Tony Stewart begins his first year in Cup competition as driver and co-owner of the new Stewart-Haas Racing. Stewart has placed several key personnel into his organization, including the hiring of crew chief Darian Grubb, since announcing his entrance into team ownership. The two-time Cup champion will be back in a Chevrolet after driving a Toyota for Gibbs last year, and will have engine support from Hendrick.

Stewart's role as both driver and owner will certainly have its challenges, but many think he will be a title contender this year.

"I don't know what to expect," Stewart said. "It's been a very humbling experience knowing that the guys we're racing with consider us ready to go and ready for us to be a contender with them."

Ryan Newman, the defending Daytona 500 champion, will join Stewart at his new team. Newman left Penske Racing after spending nine years with the organization. Newman will drive the No.39 Chevrolet, while Stewart will be behind the wheel of the No.14 car.

Mark Martin becomes the new team member at Hendrick, joining Johnson, Gordon and Earnhardt, Jr. Martin, now 50 years old, has taken over the wheel of the No.5 Chevrolet with high hopes of capturing his first series title.

After two years with Hendrick, Casey Mears moved over to Childress to become the team's fourth driver this year. Mears takes over Clint Bowyer's former ride in the No.07 Chevrolet, as Bowyer switches to the team's new No.33 entry.

Bobby Labonte, the 2000 Cup Series champion, left Petty and joined Yates/Hall of Fame to drive the No.96 Ford. Paul Menard will now handle driving duties of the No.98 Ford for Yates after two full-years of Cup competition with DEI.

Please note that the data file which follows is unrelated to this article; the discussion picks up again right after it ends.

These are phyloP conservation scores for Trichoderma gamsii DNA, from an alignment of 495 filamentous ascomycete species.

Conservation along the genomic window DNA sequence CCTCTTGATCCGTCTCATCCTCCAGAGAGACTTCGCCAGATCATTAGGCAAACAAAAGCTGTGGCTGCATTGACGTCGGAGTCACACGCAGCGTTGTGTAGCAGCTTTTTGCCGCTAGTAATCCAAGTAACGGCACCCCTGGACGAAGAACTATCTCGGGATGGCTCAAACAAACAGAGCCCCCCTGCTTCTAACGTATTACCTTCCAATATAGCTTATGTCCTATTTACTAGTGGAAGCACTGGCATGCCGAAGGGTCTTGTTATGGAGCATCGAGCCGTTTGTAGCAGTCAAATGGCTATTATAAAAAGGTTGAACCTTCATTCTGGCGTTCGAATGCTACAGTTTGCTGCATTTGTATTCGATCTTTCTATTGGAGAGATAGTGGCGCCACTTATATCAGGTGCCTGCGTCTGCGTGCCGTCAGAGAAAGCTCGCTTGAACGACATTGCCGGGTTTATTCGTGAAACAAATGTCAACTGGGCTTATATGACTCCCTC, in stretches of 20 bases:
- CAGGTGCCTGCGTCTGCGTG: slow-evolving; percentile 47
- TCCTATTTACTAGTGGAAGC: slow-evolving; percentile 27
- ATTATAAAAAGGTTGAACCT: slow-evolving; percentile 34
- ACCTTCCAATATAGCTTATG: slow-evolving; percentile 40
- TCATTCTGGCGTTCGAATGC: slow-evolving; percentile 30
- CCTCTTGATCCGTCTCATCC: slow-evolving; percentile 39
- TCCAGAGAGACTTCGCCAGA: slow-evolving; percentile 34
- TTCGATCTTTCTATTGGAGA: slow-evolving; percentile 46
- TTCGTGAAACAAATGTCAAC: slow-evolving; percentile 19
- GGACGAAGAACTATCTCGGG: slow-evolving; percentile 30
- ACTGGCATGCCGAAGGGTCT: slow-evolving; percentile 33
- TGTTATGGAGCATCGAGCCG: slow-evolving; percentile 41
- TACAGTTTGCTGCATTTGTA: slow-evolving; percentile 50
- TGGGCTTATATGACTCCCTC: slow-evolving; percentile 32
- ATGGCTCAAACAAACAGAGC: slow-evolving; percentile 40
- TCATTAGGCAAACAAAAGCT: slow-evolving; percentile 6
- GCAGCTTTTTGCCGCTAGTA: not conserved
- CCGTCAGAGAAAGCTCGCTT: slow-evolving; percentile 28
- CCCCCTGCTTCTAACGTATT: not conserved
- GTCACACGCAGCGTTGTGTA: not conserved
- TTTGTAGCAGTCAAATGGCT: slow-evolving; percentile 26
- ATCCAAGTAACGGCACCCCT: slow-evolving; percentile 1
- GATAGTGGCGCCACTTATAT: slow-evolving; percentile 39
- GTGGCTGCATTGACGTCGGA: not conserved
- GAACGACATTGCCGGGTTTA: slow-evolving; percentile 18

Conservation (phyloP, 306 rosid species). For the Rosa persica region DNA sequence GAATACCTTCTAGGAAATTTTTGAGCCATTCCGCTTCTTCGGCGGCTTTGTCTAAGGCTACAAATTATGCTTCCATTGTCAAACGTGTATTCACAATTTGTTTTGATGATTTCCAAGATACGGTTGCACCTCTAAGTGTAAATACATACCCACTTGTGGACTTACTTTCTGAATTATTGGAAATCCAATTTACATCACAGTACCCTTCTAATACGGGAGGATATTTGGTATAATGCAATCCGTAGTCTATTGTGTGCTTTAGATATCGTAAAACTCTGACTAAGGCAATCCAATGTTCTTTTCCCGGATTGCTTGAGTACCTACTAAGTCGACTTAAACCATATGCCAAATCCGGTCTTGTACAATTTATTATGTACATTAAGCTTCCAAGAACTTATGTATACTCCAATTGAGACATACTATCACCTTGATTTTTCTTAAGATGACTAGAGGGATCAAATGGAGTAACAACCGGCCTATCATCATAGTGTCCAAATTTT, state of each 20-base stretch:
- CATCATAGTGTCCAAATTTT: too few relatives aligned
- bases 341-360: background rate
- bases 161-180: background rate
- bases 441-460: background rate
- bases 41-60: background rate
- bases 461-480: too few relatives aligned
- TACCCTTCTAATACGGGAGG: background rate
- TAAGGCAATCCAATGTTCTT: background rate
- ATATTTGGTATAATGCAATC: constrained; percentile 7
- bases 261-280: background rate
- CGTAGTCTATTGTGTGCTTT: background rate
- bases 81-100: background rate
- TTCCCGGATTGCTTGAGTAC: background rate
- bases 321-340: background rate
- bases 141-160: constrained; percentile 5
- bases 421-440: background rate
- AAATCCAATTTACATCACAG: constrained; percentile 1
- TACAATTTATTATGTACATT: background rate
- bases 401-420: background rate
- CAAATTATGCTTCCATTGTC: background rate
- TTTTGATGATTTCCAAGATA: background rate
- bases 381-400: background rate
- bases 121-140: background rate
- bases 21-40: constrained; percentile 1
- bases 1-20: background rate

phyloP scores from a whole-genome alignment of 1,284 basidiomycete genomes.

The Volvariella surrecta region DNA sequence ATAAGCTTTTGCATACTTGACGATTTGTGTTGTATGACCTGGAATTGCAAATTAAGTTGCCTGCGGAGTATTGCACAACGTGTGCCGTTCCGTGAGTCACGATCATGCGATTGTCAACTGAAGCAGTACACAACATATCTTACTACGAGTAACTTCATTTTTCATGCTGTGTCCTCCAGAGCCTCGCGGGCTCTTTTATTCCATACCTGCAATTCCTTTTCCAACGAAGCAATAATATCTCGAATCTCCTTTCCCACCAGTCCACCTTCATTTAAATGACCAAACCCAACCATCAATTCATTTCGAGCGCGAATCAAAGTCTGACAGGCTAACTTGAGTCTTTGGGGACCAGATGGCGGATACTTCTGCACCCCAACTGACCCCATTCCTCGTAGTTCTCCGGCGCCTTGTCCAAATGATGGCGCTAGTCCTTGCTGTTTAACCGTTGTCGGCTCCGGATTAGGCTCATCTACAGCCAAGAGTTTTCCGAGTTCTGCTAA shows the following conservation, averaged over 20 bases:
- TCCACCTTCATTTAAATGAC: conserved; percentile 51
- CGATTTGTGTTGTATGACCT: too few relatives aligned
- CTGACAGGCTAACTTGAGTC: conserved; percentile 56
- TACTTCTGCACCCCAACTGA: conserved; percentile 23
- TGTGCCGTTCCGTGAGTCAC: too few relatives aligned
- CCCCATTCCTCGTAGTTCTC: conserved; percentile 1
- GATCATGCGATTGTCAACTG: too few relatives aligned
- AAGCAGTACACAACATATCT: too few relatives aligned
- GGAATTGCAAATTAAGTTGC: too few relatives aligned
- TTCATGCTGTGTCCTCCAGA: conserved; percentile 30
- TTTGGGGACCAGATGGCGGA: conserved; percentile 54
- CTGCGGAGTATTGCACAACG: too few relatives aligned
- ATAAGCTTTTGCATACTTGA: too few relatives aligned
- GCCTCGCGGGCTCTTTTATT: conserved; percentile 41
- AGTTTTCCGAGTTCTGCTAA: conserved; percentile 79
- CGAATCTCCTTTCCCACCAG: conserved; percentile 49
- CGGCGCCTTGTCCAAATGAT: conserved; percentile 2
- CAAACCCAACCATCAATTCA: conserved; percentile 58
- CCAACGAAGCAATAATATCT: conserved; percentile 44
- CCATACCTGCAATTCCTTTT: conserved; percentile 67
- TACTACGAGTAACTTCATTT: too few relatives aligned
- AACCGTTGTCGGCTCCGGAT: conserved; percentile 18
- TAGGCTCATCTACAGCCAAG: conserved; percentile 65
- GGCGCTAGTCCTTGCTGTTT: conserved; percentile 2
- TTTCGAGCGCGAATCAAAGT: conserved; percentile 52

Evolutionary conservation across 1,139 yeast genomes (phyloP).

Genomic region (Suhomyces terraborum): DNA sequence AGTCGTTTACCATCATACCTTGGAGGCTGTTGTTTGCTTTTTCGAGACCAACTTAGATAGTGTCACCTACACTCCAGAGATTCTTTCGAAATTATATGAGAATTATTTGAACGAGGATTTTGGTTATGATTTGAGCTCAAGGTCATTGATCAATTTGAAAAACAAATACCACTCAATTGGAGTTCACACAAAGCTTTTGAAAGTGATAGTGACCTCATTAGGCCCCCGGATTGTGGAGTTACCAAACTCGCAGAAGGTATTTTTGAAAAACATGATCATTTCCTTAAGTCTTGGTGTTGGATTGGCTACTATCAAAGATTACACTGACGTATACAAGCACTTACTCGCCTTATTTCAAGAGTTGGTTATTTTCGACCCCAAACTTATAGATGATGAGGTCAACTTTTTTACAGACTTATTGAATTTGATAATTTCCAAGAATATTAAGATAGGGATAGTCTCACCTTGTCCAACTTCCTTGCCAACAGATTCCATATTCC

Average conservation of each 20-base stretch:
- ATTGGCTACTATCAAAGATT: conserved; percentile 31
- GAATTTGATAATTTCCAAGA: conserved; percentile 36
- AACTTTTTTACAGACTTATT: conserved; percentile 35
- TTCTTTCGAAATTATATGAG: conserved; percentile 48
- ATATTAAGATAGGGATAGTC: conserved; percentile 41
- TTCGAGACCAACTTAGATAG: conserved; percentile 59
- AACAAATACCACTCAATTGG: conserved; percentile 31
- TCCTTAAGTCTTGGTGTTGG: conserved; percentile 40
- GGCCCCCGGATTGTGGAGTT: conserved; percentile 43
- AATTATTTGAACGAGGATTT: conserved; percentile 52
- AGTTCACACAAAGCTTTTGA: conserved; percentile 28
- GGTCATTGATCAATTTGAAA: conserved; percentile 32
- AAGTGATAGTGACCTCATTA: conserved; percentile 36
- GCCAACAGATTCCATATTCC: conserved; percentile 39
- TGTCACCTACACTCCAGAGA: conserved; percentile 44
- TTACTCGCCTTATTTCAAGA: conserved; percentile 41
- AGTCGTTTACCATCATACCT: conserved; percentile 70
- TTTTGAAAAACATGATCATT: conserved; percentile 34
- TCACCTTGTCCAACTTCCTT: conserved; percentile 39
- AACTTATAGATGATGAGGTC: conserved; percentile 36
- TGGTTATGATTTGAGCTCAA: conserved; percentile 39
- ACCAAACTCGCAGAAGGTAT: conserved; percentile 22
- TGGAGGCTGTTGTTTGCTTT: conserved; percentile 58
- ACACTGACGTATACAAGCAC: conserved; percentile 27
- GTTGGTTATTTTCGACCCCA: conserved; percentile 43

David Stremme returns to the series this year to take over Newman's seat in the No.12 Dodge for Penske. Stremme drove for Rusty Wallace Racing in Nationwide Series competition last season. Meanwhile, Reed Sorenson replaces Labonte in the No.43 Dodge at Petty.


Joey Logano and Scott Speed will battle for rookie-of-the-year honors in the series this year. Logano, 18, is expected to become the youngest driver ever to compete in the Daytona 500. The NASCAR phenom takes over driving duties of the No.20 Toyota, the seat formerly occupied by Stewart.

"I went down there last five or six years, and I've had to watch from the sidelines, and to be involved in it (this) year is really exciting," Logano said on competing at Daytona for the first time. "There's just so much history there and to be able to be on the same track that so many legends have won at is really an honor. It's Daytona and that's the Daytona 500. Even though I've never run in the race, I know how much of a big deal it is."

Speed, a former Formula 1 driver, will be behind the wheel of the No.82 Toyota for Red Bull Racing.

Last year, Logano scored his first Nationwide victory in only his third start, while Speed picked up his first Camping World Truck Series win in just his sixth attempt.

With the stage now set for the 2009 Sprint Cup season, it's time to buckle up and enjoy another great year of racing, despite troubling economic times.

The sport may change dramatically this year as far as team participation, track attendance and corporate sponsorship, but the competition should be better than ever.

Comments? Criticism? Applause? Contact Chris Symeon at